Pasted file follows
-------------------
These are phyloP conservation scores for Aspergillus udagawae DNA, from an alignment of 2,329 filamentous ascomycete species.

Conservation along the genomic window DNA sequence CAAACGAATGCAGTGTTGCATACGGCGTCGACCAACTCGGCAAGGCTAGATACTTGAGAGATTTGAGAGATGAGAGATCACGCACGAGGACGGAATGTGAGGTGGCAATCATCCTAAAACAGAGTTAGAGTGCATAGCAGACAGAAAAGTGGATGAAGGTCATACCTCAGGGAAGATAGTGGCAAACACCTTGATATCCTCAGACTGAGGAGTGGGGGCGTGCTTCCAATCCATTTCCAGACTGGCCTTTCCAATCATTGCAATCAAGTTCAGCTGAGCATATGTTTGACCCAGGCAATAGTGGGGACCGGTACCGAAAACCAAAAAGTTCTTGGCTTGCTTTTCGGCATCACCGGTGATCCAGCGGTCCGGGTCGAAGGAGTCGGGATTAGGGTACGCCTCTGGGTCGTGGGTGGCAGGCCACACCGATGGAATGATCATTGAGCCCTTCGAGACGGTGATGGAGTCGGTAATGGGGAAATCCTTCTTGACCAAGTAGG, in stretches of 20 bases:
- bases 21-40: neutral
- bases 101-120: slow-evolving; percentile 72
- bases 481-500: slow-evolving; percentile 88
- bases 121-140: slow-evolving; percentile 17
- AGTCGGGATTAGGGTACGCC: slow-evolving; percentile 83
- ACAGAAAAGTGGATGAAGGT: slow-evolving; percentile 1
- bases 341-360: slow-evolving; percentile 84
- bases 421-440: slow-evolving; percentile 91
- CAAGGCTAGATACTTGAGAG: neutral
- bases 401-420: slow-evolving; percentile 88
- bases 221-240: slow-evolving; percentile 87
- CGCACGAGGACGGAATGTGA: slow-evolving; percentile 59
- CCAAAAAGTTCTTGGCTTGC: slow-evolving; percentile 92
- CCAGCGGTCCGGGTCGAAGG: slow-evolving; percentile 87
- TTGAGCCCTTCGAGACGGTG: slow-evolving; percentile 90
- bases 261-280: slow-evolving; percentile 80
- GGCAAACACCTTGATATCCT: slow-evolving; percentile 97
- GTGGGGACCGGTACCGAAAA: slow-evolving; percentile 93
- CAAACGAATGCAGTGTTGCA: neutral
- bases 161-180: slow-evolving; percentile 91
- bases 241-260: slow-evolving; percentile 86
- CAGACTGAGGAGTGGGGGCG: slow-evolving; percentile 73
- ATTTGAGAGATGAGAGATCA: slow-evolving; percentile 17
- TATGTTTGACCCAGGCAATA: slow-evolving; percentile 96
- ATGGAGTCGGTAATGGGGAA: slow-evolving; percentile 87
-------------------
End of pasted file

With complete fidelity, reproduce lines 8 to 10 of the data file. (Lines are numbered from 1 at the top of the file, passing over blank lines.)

- ACAGAAAAGTGGATGAAGGT: slow-evolving; percentile 1
- bases 341-360: slow-evolving; percentile 84
- bases 421-440: slow-evolving; percentile 91